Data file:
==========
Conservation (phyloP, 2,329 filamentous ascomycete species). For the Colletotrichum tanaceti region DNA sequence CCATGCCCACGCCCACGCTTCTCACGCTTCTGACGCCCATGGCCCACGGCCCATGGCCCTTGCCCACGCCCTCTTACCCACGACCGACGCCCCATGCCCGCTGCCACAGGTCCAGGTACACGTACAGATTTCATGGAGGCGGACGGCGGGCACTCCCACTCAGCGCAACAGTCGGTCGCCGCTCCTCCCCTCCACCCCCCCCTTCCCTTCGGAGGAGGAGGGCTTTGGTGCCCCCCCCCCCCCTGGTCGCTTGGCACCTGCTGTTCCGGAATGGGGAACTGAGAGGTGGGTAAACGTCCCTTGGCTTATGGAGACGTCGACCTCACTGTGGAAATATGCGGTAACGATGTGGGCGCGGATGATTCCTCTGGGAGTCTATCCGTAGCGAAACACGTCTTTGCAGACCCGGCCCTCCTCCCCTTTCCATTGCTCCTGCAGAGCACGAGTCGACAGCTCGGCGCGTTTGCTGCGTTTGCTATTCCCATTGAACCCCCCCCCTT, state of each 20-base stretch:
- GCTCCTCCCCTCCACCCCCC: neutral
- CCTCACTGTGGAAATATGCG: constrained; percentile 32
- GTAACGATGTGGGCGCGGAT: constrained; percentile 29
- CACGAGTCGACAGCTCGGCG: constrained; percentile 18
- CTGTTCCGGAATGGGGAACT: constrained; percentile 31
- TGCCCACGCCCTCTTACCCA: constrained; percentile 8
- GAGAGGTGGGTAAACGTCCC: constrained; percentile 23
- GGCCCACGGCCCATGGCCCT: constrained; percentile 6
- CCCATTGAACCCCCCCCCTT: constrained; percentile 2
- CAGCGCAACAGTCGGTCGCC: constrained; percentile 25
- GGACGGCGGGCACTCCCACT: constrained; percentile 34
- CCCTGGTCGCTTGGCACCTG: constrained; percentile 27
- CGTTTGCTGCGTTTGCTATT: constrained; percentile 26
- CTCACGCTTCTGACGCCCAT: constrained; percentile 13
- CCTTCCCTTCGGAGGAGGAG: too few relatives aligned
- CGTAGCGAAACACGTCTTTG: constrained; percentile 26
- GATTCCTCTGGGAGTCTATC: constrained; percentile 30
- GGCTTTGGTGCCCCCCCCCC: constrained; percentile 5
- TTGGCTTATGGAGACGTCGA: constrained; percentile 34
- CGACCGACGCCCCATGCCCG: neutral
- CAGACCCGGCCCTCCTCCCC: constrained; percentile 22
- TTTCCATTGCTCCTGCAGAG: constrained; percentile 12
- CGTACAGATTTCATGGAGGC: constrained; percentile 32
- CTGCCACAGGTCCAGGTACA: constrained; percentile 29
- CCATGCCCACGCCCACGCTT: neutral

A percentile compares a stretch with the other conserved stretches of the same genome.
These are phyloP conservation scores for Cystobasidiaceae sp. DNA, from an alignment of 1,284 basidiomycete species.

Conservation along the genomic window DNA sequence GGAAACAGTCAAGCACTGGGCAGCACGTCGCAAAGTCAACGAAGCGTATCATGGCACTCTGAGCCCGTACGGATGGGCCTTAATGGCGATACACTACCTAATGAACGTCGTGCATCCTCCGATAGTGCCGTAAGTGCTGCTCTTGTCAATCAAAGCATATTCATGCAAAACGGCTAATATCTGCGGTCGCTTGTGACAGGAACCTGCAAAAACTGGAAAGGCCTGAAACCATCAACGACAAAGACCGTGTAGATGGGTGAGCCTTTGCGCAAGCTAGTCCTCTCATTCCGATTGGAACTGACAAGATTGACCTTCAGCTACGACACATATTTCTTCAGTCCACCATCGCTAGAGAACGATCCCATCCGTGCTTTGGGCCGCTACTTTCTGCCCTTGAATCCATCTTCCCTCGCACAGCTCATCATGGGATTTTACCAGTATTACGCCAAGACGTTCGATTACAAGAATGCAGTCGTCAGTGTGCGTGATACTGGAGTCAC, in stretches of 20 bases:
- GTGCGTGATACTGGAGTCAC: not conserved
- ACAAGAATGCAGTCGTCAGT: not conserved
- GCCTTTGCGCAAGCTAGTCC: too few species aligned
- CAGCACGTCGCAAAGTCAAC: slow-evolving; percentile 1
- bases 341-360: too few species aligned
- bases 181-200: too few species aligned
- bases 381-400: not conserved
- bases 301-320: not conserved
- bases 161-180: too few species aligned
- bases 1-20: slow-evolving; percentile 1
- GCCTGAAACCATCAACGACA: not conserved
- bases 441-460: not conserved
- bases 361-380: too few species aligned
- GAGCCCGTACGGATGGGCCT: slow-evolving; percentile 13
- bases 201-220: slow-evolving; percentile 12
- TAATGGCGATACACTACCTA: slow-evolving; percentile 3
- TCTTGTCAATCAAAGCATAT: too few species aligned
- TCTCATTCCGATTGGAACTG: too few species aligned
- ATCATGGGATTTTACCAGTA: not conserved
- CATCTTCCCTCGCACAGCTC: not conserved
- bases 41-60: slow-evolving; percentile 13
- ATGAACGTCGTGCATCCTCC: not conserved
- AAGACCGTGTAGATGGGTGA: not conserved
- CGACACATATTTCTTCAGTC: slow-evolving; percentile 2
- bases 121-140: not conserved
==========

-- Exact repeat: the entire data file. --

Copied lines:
Conservation (phyloP, 2,329 filamentous ascomycete species). For the Colletotrichum tanaceti region DNA sequence CCATGCCCACGCCCACGCTTCTCACGCTTCTGACGCCCATGGCCCACGGCCCATGGCCCTTGCCCACGCCCTCTTACCCACGACCGACGCCCCATGCCCGCTGCCACAGGTCCAGGTACACGTACAGATTTCATGGAGGCGGACGGCGGGCACTCCCACTCAGCGCAACAGTCGGTCGCCGCTCCTCCCCTCCACCCCCCCCTTCCCTTCGGAGGAGGAGGGCTTTGGTGCCCCCCCCCCCCCTGGTCGCTTGGCACCTGCTGTTCCGGAATGGGGAACTGAGAGGTGGGTAAACGTCCCTTGGCTTATGGAGACGTCGACCTCACTGTGGAAATATGCGGTAACGATGTGGGCGCGGATGATTCCTCTGGGAGTCTATCCGTAGCGAAACACGTCTTTGCAGACCCGGCCCTCCTCCCCTTTCCATTGCTCCTGCAGAGCACGAGTCGACAGCTCGGCGCGTTTGCTGCGTTTGCTATTCCCATTGAACCCCCCCCCTT, state of each 20-base stretch:
- GCTCCTCCCCTCCACCCCCC: neutral
- CCTCACTGTGGAAATATGCG: constrained; percentile 32
- GTAACGATGTGGGCGCGGAT: constrained; percentile 29
- CACGAGTCGACAGCTCGGCG: constrained; percentile 18
- CTGTTCCGGAATGGGGAACT: constrained; percentile 31
- TGCCCACGCCCTCTTACCCA: constrained; percentile 8
- GAGAGGTGGGTAAACGTCCC: constrained; percentile 23
- GGCCCACGGCCCATGGCCCT: constrained; percentile 6
- CCCATTGAACCCCCCCCCTT: constrained; percentile 2
- CAGCGCAACAGTCGGTCGCC: constrained; percentile 25
- GGACGGCGGGCACTCCCACT: constrained; percentile 34
- CCCTGGTCGCTTGGCACCTG: constrained; percentile 27
- CGTTTGCTGCGTTTGCTATT: constrained; percentile 26
- CTCACGCTTCTGACGCCCAT: constrained; percentile 13
- CCTTCCCTTCGGAGGAGGAG: too few relatives aligned
- CGTAGCGAAACACGTCTTTG: constrained; percentile 26
- GATTCCTCTGGGAGTCTATC: constrained; percentile 30
- GGCTTTGGTGCCCCCCCCCC: constrained; percentile 5
- TTGGCTTATGGAGACGTCGA: constrained; percentile 34
- CGACCGACGCCCCATGCCCG: neutral
- CAGACCCGGCCCTCCTCCCC: constrained; percentile 22
- TTTCCATTGCTCCTGCAGAG: constrained; percentile 12
- CGTACAGATTTCATGGAGGC: constrained; percentile 32
- CTGCCACAGGTCCAGGTACA: constrained; percentile 29
- CCATGCCCACGCCCACGCTT: neutral

A percentile compares a stretch with the other conserved stretches of the same genome.
These are phyloP conservation scores for Cystobasidiaceae sp. DNA, from an alignment of 1,284 basidiomycete species.

Conservation along the genomic window DNA sequence GGAAACAGTCAAGCACTGGGCAGCACGTCGCAAAGTCAACGAAGCGTATCATGGCACTCTGAGCCCGTACGGATGGGCCTTAATGGCGATACACTACCTAATGAACGTCGTGCATCCTCCGATAGTGCCGTAAGTGCTGCTCTTGTCAATCAAAGCATATTCATGCAAAACGGCTAATATCTGCGGTCGCTTGTGACAGGAACCTGCAAAAACTGGAAAGGCCTGAAACCATCAACGACAAAGACCGTGTAGATGGGTGAGCCTTTGCGCAAGCTAGTCCTCTCATTCCGATTGGAACTGACAAGATTGACCTTCAGCTACGACACATATTTCTTCAGTCCACCATCGCTAGAGAACGATCCCATCCGTGCTTTGGGCCGCTACTTTCTGCCCTTGAATCCATCTTCCCTCGCACAGCTCATCATGGGATTTTACCAGTATTACGCCAAGACGTTCGATTACAAGAATGCAGTCGTCAGTGTGCGTGATACTGGAGTCAC, in stretches of 20 bases:
- GTGCGTGATACTGGAGTCAC: not conserved
- ACAAGAATGCAGTCGTCAGT: not conserved
- GCCTTTGCGCAAGCTAGTCC: too few species aligned
- CAGCACGTCGCAAAGTCAAC: slow-evolving; percentile 1
- bases 341-360: too few species aligned
- bases 181-200: too few species aligned
- bases 381-400: not conserved
- bases 301-320: not conserved
- bases 161-180: too few species aligned
- bases 1-20: slow-evolving; percentile 1
- GCCTGAAACCATCAACGACA: not conserved
- bases 441-460: not conserved
- bases 361-380: too few species aligned
- GAGCCCGTACGGATGGGCCT: slow-evolving; percentile 13
- bases 201-220: slow-evolving; percentile 12
- TAATGGCGATACACTACCTA: slow-evolving; percentile 3
- TCTTGTCAATCAAAGCATAT: too few species aligned
- TCTCATTCCGATTGGAACTG: too few species aligned
- ATCATGGGATTTTACCAGTA: not conserved
- CATCTTCCCTCGCACAGCTC: not conserved
- bases 41-60: slow-evolving; percentile 13
- ATGAACGTCGTGCATCCTCC: not conserved
- AAGACCGTGTAGATGGGTGA: not conserved
- CGACACATATTTCTTCAGTC: slow-evolving; percentile 2
- bases 121-140: not conserved